HomeBlog Mobile-Friendly Content: No Longer Just a “Nice to Have”

Mobile-Friendly Content: No Longer Just a “Nice to Have”

May 21, 2012 | By Matt Papertsian

Mobile marketing is certainly not new, but for most b-to-b companies it’s still in a very early stage, as evidenced by the prevalence of Web site content and emails that are not mobile friendly. B-to-b marketers must evolve their mobile strategy much as they have (or are attempting to) their social strategy – by aligning its use and development to a campaign framework that supports buyer needs at each buying stage.

A few years ago, b-to-b marketers were questioning whether social media was a viable marketing channel. Today, we see best-in-class companies leveraging social media not just at the top of the waterfall to drive awareness and branding, but all the way through to accelerating opportunities to help drive adoption and retention. Further, integrating a social component into the campaign mix can increase response rates by more than 20 percent. Good news to be sure; yet, just as marketers are starting to evolve their social strategy, along comes a new challenge and a new opportunity: how to leverage mobile marketing.

Mobile marketing is certainly not new, but for most b-to-b companies it’s still in a very early stage, as evidenced by the prevalence of Web site content and emails that are not mobile friendly. B-to-b marketers must evolve their mobile strategy much as they have (or are attempting to) their social strategy – by aligning its use and development to a campaign framework that supports buyer needs at each buying stage. Mobile is also similar to social in its considerable internal value potential, providing sales, partners and field marketing with additional access and delivery options that are better aligned to their preferences.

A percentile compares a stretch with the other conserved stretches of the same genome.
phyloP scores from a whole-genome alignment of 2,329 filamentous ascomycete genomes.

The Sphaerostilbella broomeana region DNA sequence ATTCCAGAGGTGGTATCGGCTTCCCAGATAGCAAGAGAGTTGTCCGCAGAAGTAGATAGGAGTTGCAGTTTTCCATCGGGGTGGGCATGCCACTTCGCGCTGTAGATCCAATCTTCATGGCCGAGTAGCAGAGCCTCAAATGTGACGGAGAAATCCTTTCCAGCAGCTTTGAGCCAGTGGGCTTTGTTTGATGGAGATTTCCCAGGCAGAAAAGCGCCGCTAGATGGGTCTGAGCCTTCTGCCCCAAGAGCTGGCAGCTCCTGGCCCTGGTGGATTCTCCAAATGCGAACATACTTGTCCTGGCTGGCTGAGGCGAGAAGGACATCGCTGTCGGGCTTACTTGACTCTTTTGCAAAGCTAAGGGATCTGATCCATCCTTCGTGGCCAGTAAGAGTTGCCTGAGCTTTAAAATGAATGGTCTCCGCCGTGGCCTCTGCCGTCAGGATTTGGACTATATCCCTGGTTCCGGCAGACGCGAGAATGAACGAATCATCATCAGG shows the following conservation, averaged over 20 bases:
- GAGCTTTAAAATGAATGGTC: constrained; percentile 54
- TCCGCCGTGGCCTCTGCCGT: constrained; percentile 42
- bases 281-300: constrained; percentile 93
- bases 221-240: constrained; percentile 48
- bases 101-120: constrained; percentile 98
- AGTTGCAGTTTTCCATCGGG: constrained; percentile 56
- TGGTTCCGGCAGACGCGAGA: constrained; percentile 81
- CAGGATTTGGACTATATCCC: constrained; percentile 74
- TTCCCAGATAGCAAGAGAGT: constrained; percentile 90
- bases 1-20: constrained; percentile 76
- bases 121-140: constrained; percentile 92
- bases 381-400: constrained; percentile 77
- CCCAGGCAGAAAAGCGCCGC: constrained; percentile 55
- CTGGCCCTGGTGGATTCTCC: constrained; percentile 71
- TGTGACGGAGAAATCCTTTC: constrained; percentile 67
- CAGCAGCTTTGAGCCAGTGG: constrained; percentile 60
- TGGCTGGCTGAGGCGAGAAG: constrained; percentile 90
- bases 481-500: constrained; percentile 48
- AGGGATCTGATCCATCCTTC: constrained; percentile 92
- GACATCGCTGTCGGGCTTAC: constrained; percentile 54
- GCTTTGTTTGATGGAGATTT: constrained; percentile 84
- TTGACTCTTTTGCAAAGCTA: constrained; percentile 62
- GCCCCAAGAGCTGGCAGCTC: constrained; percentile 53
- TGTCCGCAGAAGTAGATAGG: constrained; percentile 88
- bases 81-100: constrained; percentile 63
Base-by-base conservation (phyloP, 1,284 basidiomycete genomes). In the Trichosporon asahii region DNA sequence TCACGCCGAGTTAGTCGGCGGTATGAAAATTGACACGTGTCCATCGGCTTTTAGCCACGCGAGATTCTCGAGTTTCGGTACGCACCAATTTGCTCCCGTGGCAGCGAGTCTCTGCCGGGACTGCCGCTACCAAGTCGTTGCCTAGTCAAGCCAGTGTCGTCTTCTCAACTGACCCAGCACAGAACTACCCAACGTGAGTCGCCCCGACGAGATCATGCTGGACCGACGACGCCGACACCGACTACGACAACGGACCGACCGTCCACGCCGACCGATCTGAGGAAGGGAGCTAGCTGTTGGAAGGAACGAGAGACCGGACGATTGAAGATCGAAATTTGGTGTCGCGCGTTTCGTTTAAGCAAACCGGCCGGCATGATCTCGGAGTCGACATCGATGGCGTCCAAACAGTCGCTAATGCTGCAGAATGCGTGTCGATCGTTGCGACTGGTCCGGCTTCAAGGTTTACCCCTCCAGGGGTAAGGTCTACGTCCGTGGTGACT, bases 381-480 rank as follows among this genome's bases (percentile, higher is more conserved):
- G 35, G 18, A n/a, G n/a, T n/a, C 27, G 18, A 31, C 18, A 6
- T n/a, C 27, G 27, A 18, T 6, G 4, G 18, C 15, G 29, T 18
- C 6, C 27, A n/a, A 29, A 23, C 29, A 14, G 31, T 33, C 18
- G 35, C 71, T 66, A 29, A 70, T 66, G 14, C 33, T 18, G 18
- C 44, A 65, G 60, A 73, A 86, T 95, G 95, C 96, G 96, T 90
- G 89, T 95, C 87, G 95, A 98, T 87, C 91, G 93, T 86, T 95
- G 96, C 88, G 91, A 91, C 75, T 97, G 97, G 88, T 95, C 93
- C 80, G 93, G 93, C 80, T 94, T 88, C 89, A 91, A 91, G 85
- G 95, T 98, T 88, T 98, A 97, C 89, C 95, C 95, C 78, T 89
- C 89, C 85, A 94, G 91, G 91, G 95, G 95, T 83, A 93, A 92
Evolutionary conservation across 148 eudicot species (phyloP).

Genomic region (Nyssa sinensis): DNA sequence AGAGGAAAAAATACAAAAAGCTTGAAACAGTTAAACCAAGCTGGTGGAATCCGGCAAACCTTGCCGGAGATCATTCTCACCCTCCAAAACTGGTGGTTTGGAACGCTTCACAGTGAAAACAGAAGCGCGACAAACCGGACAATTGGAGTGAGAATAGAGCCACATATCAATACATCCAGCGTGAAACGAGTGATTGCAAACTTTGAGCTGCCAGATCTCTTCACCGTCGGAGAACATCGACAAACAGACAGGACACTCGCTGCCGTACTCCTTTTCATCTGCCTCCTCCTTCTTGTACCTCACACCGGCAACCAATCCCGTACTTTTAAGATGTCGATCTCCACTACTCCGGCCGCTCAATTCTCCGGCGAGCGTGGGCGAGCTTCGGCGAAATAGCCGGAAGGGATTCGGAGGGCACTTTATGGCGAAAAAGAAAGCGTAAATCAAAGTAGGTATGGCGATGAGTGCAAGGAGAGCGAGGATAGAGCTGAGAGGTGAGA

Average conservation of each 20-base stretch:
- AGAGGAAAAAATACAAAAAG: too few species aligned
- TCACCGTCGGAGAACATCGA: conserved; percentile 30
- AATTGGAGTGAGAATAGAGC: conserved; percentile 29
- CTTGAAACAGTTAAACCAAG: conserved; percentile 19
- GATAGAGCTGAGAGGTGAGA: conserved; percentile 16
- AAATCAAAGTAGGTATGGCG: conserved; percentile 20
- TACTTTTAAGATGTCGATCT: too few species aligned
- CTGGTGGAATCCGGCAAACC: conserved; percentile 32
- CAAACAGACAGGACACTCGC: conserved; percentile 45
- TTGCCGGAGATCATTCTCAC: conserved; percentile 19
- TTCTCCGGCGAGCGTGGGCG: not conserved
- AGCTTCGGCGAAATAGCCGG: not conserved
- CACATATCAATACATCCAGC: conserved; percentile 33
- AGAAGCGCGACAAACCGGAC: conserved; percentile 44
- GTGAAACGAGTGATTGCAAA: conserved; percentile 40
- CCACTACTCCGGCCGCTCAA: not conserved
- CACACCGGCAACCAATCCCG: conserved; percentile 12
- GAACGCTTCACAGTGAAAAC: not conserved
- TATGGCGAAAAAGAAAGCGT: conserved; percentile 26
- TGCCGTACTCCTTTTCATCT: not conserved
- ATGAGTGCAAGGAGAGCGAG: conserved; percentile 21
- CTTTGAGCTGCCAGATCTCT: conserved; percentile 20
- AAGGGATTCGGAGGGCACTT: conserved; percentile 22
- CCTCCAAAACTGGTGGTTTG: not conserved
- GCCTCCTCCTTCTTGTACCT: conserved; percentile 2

The critical question is: Where to start? Consider how mobile devices are currently being utilized. Business people are increasingly using them to read email – in fact, according to Return Path, email opens for mobile devices increased 34 percent in 2011, while continuing to decline for laptops and desktops. Further, Return Path projects that mobile will overtake Web mail and desktops to become the leading platform for email by year's end. The message is clear: Marketers need to begin preparing (and designing) email and other content with mobile devices – and mobile users’ needs and preferences – in mind. There’s plenty of room to grow from here in terms of optimizing navigation, search and forms, and there’s the necessary technology available to improve existing access and delivery options.

One final thought on mobile marketing as it relates to social media. Mobile devices are in many cases the primary access point for social networks – from tweets to Facebook to LinkedIn. If you want your content read and shared, make it mobile friendly.

Matt Papertsian

Matthew Papertsian is Service Director, EGS at SiriusDecisions. His over 21 years of experience includes developing, managing and executing multi-touch, multi-trigger, inbound and outbound campaigns for enterprise sales, OEM, channel, services and training teams. Follow Matt on Twitter @matthewpaper

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